Using continuous inferencing, smaller sampling buffers (slices) are used and passed to the inferencing process. In the inferencing process, the buffers are time sequentially placed in a FIFO (First In First Out) buffer that matches the model size. After each iteration, the oldest slice is removed at the end of the buffer and a new slice is inserted at the beginning. On each slice now, the inference is run multiple times (depending on the number of slices used for a model). For example, a 1-second keyword model with 4 slices (each 250 ms), will infer each slice 4 times. So if now the keyword is on 2 edges of the slice buffers, they're glued back together in the FIFO buffer and the keyword will be classified correctly.

2. Averaging

Another advantage of this technique is that it filters out false positives. Take for instance a yes-no keyword spotting model. The word 'yesterday' should not be classified as a yes (or no). But if the 'yes-' is sampled in the first buffer and '-terday' in the next, there is a big chance that the inference step will classify the first buffer as a yes.

By running inference multiple times over the slices, continuous inferencing will filter out this false positive. When the 'yes' buffer enters the FIFO it will surely classify as a 'yes'. But as the rest of the word enters, the classified value for 'yes' will drop quickly. We just have to make sure that we don't react on peak values. Therefore a moving average filter averages the classified output and so flattens the peaks. To have a valid 'yes', we now need multiple high-rated classifications.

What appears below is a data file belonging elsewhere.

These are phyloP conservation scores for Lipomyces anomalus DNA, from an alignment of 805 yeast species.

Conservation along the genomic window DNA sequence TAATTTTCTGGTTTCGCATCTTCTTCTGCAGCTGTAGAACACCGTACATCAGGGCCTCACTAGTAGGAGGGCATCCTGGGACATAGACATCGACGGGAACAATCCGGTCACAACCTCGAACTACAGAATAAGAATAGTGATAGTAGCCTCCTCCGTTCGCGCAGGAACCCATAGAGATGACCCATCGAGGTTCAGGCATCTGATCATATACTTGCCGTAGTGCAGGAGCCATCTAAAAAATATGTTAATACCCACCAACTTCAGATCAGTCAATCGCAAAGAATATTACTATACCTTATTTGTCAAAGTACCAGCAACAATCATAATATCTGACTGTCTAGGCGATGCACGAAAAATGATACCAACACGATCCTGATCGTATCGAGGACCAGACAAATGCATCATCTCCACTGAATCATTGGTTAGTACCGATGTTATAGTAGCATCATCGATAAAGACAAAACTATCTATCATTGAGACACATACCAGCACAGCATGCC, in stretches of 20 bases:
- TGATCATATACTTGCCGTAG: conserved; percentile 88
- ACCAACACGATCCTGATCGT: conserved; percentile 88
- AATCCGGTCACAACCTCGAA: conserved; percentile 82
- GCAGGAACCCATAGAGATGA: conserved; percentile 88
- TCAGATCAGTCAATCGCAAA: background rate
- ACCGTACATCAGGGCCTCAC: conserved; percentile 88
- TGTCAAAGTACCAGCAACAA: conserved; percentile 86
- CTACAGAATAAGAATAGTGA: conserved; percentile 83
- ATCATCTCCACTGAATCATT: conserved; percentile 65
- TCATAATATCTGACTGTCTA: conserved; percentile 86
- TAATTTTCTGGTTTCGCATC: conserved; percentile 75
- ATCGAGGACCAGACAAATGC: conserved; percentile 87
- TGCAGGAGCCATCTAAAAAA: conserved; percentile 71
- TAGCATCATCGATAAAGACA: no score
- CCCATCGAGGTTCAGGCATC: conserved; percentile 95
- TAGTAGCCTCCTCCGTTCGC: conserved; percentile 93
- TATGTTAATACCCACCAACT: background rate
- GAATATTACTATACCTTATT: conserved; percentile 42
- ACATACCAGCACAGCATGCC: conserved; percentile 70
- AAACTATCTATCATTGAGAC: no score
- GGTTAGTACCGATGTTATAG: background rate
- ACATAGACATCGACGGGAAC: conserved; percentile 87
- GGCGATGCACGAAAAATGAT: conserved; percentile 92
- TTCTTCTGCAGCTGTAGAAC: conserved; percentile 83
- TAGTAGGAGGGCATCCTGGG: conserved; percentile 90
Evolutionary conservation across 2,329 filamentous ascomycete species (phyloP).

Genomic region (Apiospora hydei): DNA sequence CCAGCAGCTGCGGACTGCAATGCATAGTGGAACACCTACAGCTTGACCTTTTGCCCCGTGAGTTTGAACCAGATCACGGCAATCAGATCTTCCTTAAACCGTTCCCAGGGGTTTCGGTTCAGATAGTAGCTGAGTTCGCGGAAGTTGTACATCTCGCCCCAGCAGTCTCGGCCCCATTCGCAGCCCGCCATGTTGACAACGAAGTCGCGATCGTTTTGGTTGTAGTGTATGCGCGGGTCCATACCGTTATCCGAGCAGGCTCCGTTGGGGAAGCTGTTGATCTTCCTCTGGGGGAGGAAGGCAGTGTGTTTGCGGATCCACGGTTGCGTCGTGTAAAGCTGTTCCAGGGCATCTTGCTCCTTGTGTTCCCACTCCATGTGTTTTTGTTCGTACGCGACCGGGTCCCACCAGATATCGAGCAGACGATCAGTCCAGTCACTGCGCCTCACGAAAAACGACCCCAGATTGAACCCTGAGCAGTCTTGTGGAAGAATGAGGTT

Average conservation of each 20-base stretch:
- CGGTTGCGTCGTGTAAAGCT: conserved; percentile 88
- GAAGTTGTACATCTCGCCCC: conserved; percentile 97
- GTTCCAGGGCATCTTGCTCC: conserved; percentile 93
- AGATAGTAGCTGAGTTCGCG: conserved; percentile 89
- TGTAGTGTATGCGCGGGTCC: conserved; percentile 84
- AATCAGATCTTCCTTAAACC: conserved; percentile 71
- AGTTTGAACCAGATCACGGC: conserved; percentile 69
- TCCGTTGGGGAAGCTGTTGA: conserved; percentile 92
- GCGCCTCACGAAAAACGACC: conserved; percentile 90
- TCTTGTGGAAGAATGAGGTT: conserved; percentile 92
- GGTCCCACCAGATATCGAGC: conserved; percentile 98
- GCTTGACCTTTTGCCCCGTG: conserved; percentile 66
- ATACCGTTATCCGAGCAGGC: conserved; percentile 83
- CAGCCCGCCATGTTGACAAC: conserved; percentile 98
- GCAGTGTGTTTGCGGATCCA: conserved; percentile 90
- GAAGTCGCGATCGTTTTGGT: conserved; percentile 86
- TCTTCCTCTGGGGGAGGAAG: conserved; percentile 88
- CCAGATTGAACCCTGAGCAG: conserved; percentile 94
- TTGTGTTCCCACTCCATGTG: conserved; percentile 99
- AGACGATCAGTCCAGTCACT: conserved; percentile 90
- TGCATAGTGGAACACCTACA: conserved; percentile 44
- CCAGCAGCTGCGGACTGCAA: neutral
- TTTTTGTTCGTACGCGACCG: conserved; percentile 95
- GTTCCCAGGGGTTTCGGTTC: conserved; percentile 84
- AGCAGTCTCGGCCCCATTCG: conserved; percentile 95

Continuous audio sampling

In the standard way of running the impulse, the steps of collecting data and running the inference are run sequentially. First, the audio is sampled, filling a block the size of the model. This block is sent to the inferencing part, where first the features are extracted and then the inference is run. Finally, the classified output is used in your application (by default the output will be printed over the serial connection).